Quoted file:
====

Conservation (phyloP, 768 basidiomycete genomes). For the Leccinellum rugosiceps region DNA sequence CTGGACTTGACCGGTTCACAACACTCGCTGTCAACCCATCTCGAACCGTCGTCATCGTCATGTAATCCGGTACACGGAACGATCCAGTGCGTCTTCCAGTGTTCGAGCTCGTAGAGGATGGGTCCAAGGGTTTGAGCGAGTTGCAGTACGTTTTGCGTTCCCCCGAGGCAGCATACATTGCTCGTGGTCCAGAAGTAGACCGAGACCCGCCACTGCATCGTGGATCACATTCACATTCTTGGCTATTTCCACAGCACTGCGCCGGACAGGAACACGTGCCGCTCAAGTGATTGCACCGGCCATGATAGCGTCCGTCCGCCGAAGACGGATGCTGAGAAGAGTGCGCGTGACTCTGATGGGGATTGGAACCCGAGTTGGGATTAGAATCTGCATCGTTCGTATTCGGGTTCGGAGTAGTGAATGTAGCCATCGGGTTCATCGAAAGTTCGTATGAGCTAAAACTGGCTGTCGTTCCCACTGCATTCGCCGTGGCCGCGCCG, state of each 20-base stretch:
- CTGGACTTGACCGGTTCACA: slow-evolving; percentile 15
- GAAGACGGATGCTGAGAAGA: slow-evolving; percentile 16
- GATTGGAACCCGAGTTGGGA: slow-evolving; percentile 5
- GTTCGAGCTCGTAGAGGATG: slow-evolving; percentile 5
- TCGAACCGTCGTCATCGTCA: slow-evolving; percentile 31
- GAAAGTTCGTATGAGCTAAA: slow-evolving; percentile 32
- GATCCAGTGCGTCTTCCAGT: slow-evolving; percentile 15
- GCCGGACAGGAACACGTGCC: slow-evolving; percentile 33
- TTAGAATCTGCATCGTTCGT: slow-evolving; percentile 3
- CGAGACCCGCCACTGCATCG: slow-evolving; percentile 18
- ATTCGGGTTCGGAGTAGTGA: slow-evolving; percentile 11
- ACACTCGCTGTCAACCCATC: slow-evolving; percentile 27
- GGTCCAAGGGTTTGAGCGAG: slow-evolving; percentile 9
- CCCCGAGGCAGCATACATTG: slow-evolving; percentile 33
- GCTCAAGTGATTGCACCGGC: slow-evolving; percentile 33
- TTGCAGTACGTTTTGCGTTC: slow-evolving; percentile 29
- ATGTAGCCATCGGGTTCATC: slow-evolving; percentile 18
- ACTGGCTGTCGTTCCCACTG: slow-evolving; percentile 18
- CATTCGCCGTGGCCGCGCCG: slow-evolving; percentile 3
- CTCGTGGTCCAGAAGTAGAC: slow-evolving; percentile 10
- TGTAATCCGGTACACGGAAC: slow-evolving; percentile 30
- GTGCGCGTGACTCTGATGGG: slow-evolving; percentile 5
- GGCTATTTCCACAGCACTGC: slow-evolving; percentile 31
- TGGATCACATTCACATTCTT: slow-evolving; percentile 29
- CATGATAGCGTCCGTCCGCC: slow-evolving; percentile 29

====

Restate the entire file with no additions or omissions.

Conservation (phyloP, 768 basidiomycete genomes). For the Leccinellum rugosiceps region DNA sequence CTGGACTTGACCGGTTCACAACACTCGCTGTCAACCCATCTCGAACCGTCGTCATCGTCATGTAATCCGGTACACGGAACGATCCAGTGCGTCTTCCAGTGTTCGAGCTCGTAGAGGATGGGTCCAAGGGTTTGAGCGAGTTGCAGTACGTTTTGCGTTCCCCCGAGGCAGCATACATTGCTCGTGGTCCAGAAGTAGACCGAGACCCGCCACTGCATCGTGGATCACATTCACATTCTTGGCTATTTCCACAGCACTGCGCCGGACAGGAACACGTGCCGCTCAAGTGATTGCACCGGCCATGATAGCGTCCGTCCGCCGAAGACGGATGCTGAGAAGAGTGCGCGTGACTCTGATGGGGATTGGAACCCGAGTTGGGATTAGAATCTGCATCGTTCGTATTCGGGTTCGGAGTAGTGAATGTAGCCATCGGGTTCATCGAAAGTTCGTATGAGCTAAAACTGGCTGTCGTTCCCACTGCATTCGCCGTGGCCGCGCCG, state of each 20-base stretch:
- CTGGACTTGACCGGTTCACA: slow-evolving; percentile 15
- GAAGACGGATGCTGAGAAGA: slow-evolving; percentile 16
- GATTGGAACCCGAGTTGGGA: slow-evolving; percentile 5
- GTTCGAGCTCGTAGAGGATG: slow-evolving; percentile 5
- TCGAACCGTCGTCATCGTCA: slow-evolving; percentile 31
- GAAAGTTCGTATGAGCTAAA: slow-evolving; percentile 32
- GATCCAGTGCGTCTTCCAGT: slow-evolving; percentile 15
- GCCGGACAGGAACACGTGCC: slow-evolving; percentile 33
- TTAGAATCTGCATCGTTCGT: slow-evolving; percentile 3
- CGAGACCCGCCACTGCATCG: slow-evolving; percentile 18
- ATTCGGGTTCGGAGTAGTGA: slow-evolving; percentile 11
- ACACTCGCTGTCAACCCATC: slow-evolving; percentile 27
- GGTCCAAGGGTTTGAGCGAG: slow-evolving; percentile 9
- CCCCGAGGCAGCATACATTG: slow-evolving; percentile 33
- GCTCAAGTGATTGCACCGGC: slow-evolving; percentile 33
- TTGCAGTACGTTTTGCGTTC: slow-evolving; percentile 29
- ATGTAGCCATCGGGTTCATC: slow-evolving; percentile 18
- ACTGGCTGTCGTTCCCACTG: slow-evolving; percentile 18
- CATTCGCCGTGGCCGCGCCG: slow-evolving; percentile 3
- CTCGTGGTCCAGAAGTAGAC: slow-evolving; percentile 10
- TGTAATCCGGTACACGGAAC: slow-evolving; percentile 30
- GTGCGCGTGACTCTGATGGG: slow-evolving; percentile 5
- GGCTATTTCCACAGCACTGC: slow-evolving; percentile 31
- TGGATCACATTCACATTCTT: slow-evolving; percentile 29
- CATGATAGCGTCCGTCCGCC: slow-evolving; percentile 29